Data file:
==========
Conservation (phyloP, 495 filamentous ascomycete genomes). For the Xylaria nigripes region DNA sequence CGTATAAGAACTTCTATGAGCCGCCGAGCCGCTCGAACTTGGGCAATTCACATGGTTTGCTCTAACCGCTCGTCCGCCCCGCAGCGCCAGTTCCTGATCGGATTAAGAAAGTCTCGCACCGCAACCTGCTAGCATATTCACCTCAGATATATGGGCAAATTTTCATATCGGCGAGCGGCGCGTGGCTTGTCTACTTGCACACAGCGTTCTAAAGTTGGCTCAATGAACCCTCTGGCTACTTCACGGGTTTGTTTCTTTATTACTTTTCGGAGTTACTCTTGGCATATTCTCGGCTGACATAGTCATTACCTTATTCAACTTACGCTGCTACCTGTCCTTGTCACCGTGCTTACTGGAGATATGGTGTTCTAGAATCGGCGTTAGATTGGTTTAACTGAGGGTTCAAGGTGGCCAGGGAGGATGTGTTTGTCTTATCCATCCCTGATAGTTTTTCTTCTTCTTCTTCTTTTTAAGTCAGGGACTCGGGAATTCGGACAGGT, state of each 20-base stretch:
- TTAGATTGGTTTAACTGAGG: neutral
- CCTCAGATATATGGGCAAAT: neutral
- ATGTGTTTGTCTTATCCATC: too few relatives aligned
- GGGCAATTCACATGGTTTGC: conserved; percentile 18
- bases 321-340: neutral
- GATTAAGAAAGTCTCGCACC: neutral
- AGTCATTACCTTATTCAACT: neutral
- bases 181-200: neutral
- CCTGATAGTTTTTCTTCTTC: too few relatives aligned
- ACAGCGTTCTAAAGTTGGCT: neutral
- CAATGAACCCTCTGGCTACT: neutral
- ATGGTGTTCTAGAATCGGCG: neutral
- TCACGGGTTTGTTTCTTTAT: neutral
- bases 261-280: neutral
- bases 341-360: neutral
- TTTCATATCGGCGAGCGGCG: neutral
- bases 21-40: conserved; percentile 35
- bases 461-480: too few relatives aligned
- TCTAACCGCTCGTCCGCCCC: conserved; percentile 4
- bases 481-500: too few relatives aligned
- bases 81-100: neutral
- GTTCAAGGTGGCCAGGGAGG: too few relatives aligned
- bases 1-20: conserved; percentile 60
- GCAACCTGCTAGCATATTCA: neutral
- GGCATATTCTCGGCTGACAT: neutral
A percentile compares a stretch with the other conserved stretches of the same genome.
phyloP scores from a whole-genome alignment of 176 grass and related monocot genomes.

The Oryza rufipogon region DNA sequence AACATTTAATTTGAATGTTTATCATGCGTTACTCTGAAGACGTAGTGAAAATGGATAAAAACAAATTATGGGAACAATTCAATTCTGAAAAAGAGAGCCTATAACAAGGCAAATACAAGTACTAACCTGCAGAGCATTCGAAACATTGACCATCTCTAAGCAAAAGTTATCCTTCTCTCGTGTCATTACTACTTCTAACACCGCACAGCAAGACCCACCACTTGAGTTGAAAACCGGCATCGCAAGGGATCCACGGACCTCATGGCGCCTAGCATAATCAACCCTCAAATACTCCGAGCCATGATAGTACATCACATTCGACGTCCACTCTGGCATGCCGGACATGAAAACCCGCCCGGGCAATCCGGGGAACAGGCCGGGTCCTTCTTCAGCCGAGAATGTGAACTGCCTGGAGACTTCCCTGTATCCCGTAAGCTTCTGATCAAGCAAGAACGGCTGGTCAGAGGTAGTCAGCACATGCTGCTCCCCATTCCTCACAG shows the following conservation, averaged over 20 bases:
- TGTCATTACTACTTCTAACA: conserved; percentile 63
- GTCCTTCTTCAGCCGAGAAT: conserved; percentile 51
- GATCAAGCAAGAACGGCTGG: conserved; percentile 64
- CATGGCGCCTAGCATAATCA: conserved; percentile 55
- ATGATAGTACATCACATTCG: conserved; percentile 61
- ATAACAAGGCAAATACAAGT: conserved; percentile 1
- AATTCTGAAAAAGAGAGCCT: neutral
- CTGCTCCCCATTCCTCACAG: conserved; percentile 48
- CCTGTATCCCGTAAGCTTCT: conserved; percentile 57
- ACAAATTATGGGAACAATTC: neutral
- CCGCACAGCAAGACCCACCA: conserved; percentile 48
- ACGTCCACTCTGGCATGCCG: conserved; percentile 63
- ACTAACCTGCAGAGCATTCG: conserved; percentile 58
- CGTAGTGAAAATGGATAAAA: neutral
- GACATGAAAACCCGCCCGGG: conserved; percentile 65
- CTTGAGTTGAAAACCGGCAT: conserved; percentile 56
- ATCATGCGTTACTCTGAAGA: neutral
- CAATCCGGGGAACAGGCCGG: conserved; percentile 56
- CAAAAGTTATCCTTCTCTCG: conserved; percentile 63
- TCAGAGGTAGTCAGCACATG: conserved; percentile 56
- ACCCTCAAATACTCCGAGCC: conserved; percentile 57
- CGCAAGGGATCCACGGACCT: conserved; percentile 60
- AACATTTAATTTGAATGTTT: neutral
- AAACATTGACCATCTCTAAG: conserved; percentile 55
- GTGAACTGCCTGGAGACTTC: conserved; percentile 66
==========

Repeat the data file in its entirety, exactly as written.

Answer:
Conservation (phyloP, 495 filamentous ascomycete genomes). For the Xylaria nigripes region DNA sequence CGTATAAGAACTTCTATGAGCCGCCGAGCCGCTCGAACTTGGGCAATTCACATGGTTTGCTCTAACCGCTCGTCCGCCCCGCAGCGCCAGTTCCTGATCGGATTAAGAAAGTCTCGCACCGCAACCTGCTAGCATATTCACCTCAGATATATGGGCAAATTTTCATATCGGCGAGCGGCGCGTGGCTTGTCTACTTGCACACAGCGTTCTAAAGTTGGCTCAATGAACCCTCTGGCTACTTCACGGGTTTGTTTCTTTATTACTTTTCGGAGTTACTCTTGGCATATTCTCGGCTGACATAGTCATTACCTTATTCAACTTACGCTGCTACCTGTCCTTGTCACCGTGCTTACTGGAGATATGGTGTTCTAGAATCGGCGTTAGATTGGTTTAACTGAGGGTTCAAGGTGGCCAGGGAGGATGTGTTTGTCTTATCCATCCCTGATAGTTTTTCTTCTTCTTCTTCTTTTTAAGTCAGGGACTCGGGAATTCGGACAGGT, state of each 20-base stretch:
- TTAGATTGGTTTAACTGAGG: neutral
- CCTCAGATATATGGGCAAAT: neutral
- ATGTGTTTGTCTTATCCATC: too few relatives aligned
- GGGCAATTCACATGGTTTGC: conserved; percentile 18
- bases 321-340: neutral
- GATTAAGAAAGTCTCGCACC: neutral
- AGTCATTACCTTATTCAACT: neutral
- bases 181-200: neutral
- CCTGATAGTTTTTCTTCTTC: too few relatives aligned
- ACAGCGTTCTAAAGTTGGCT: neutral
- CAATGAACCCTCTGGCTACT: neutral
- ATGGTGTTCTAGAATCGGCG: neutral
- TCACGGGTTTGTTTCTTTAT: neutral
- bases 261-280: neutral
- bases 341-360: neutral
- TTTCATATCGGCGAGCGGCG: neutral
- bases 21-40: conserved; percentile 35
- bases 461-480: too few relatives aligned
- TCTAACCGCTCGTCCGCCCC: conserved; percentile 4
- bases 481-500: too few relatives aligned
- bases 81-100: neutral
- GTTCAAGGTGGCCAGGGAGG: too few relatives aligned
- bases 1-20: conserved; percentile 60
- GCAACCTGCTAGCATATTCA: neutral
- GGCATATTCTCGGCTGACAT: neutral
A percentile compares a stretch with the other conserved stretches of the same genome.
phyloP scores from a whole-genome alignment of 176 grass and related monocot genomes.

The Oryza rufipogon region DNA sequence AACATTTAATTTGAATGTTTATCATGCGTTACTCTGAAGACGTAGTGAAAATGGATAAAAACAAATTATGGGAACAATTCAATTCTGAAAAAGAGAGCCTATAACAAGGCAAATACAAGTACTAACCTGCAGAGCATTCGAAACATTGACCATCTCTAAGCAAAAGTTATCCTTCTCTCGTGTCATTACTACTTCTAACACCGCACAGCAAGACCCACCACTTGAGTTGAAAACCGGCATCGCAAGGGATCCACGGACCTCATGGCGCCTAGCATAATCAACCCTCAAATACTCCGAGCCATGATAGTACATCACATTCGACGTCCACTCTGGCATGCCGGACATGAAAACCCGCCCGGGCAATCCGGGGAACAGGCCGGGTCCTTCTTCAGCCGAGAATGTGAACTGCCTGGAGACTTCCCTGTATCCCGTAAGCTTCTGATCAAGCAAGAACGGCTGGTCAGAGGTAGTCAGCACATGCTGCTCCCCATTCCTCACAG shows the following conservation, averaged over 20 bases:
- TGTCATTACTACTTCTAACA: conserved; percentile 63
- GTCCTTCTTCAGCCGAGAAT: conserved; percentile 51
- GATCAAGCAAGAACGGCTGG: conserved; percentile 64
- CATGGCGCCTAGCATAATCA: conserved; percentile 55
- ATGATAGTACATCACATTCG: conserved; percentile 61
- ATAACAAGGCAAATACAAGT: conserved; percentile 1
- AATTCTGAAAAAGAGAGCCT: neutral
- CTGCTCCCCATTCCTCACAG: conserved; percentile 48
- CCTGTATCCCGTAAGCTTCT: conserved; percentile 57
- ACAAATTATGGGAACAATTC: neutral
- CCGCACAGCAAGACCCACCA: conserved; percentile 48
- ACGTCCACTCTGGCATGCCG: conserved; percentile 63
- ACTAACCTGCAGAGCATTCG: conserved; percentile 58
- CGTAGTGAAAATGGATAAAA: neutral
- GACATGAAAACCCGCCCGGG: conserved; percentile 65
- CTTGAGTTGAAAACCGGCAT: conserved; percentile 56
- ATCATGCGTTACTCTGAAGA: neutral
- CAATCCGGGGAACAGGCCGG: conserved; percentile 56
- CAAAAGTTATCCTTCTCTCG: conserved; percentile 63
- TCAGAGGTAGTCAGCACATG: conserved; percentile 56
- ACCCTCAAATACTCCGAGCC: conserved; percentile 57
- CGCAAGGGATCCACGGACCT: conserved; percentile 60
- AACATTTAATTTGAATGTTT: neutral
- AAACATTGACCATCTCTAAG: conserved; percentile 55
- GTGAACTGCCTGGAGACTTC: conserved; percentile 66